One of the biggest steps in transitioning students from high school to college classes is showing them the difference between text and context. When Western music cultures, for example, began notating music and eventually printing and selling it, music as a living cultural expression became a thing. The process of thingifying music–the academic in me says I should probably use a word like reify, but thingify just rolls off the tongue so nicely–explains how the canon of great works formed. This process crosses into other expressions of culture as well, where Shakespeare’s plays became curricular texts and Howard Zinn uncovered another history of America. The point is that when intangible activities and events become objects, something is left out.
When we explain this process of thingification to our students, we ought to introduce the concept of grades as an analogy. A grade is a measurement of performance within a limited parameter, whether it be a quiz, a presentation, or group participation. There are so many things to a class that cannot be measured because despite our best efforts we cannot contain or quantify them. Something is always left out. Have students make lists of everything they can connect to a course: trying to figure out what Schopenhauer is saying, tracking all of the diminutive variants of Crime and Punishment character names, crafting a sixteenth version of a thesis statement that will hopefully pass muster, to name a few. Grades on a transcript ten years down the line will not document these components of the class.
As we help students start to realize the limits of the text and the deep layers of the context, we should also help them start viewing the limits of grades. Grades have their purpose just as a history text has its purpose. But when we thingify the learning experience, we misrepresent value. Anxiety over the impact of grades on job prospects and scholarship requirements may not go away completely, but perhaps this conversation will help remind students that there are many worthwhile components of a class that cannot be represented on paper.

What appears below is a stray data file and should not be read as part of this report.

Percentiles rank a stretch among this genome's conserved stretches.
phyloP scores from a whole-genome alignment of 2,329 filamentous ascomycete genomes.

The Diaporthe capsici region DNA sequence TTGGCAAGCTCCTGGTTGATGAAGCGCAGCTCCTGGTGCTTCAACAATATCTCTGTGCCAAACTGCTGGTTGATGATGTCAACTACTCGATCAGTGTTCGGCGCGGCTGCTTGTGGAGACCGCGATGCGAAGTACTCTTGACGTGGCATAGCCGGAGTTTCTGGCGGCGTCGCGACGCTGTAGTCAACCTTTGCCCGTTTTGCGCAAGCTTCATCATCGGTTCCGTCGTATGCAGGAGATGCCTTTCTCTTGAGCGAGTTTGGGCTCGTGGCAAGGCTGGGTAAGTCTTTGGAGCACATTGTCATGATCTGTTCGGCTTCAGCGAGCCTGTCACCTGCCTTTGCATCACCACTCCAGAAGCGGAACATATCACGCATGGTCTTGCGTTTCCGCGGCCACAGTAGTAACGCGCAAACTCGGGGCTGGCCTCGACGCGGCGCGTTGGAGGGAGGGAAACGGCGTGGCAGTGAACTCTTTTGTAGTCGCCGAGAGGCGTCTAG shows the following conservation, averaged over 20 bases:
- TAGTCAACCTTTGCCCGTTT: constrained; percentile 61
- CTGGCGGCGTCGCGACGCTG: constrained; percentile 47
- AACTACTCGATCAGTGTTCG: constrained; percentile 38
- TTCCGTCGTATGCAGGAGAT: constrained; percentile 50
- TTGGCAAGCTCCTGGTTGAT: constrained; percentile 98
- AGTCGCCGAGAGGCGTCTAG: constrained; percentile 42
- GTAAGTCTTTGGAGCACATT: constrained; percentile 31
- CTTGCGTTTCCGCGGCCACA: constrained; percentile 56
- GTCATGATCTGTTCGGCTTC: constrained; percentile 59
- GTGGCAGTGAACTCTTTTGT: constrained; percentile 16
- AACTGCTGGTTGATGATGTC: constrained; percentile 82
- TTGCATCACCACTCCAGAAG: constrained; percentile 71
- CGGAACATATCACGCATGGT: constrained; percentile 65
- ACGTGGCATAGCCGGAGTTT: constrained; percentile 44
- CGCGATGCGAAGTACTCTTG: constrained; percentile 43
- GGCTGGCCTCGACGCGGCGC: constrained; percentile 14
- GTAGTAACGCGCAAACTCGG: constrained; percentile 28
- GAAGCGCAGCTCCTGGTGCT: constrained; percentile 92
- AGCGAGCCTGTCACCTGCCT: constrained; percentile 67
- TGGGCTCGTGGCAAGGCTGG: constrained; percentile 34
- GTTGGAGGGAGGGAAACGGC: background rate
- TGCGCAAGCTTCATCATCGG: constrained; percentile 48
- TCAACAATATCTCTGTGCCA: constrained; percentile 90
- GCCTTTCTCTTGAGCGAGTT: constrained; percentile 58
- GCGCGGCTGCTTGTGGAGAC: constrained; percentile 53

Ahmed Afzaal’s recent piece in The Chronicle, “Grading and its Discontents,” touches on a dynamic hot topic in higher education, student obsession with “the grade.” Afzaal presents several key arguments aimed at distinguishing performance grades from actual learning. He rightfully illustrates how peers, parents, and pre-college schooling have shaped this grade-oriented mentality, but we ought to also consider how the environment of higher education enables it. Too often classrooms reinforce the goals of the individual; students are held to individual expectations and assessed on individual performance. Certainly group activities may temporarily expand responsibility beyond the student to multiple members of class, but this is rarely tied to the overall purpose of the course. What is lacking is a sense of camaraderie.
Imagine a major league baseball team. Individual players are assessed in a variety of statistical categories: earned run average, home runs, on base percentage, innings pitched, etc. These statistics serve individual player goals for free agency, salary arbitration, and promotion from the minors to the majors. But what happens when a team is making a run for the playoffs? The only statistic that matters is team wins. All of a sudden the individual goals are not the driving force of the players. Clenching a wild card spot, knocking off a division rival team, and winning the Pennant and World Series are now the aspiration for all members of the team, something special and uniquely shared within the group. There is camaraderie in this pursuit and it brings out the best in players.
Imagine a non-profit organization’s devotion to a measure on an upcoming election ballot. The stakes are high. The amount of work required to have an edge is endless. There are no 40-hour work weeks. Late nights, creativity, teamwork, and resourcefulness are required. The members of this team develop camaraderie through the collective experience. The push leading up to the election resembles a semester course: the timeline may be limited but the outcomes will be lasting.
So how do we create this environment in the classroom? First we have to convince students that the stakes are much higher than grades. There are a number of ways to accomplish this: current events, service learning, community outreach, simulations, games, undergraduate research, etc. If students buy into the outcomes of these goals, then they will have a purpose in the class other than “the grade.” A second step is to show students that their semester in the class is a unique experience. When curricular courses are taught by professors the same way each time, there is nothing special about being in a particular section in a given semester. I’m not saying that professors have to start completely from scratch. Framing a course around an unique objective can help students bond and place their efforts into something far greater than their individual pursuits.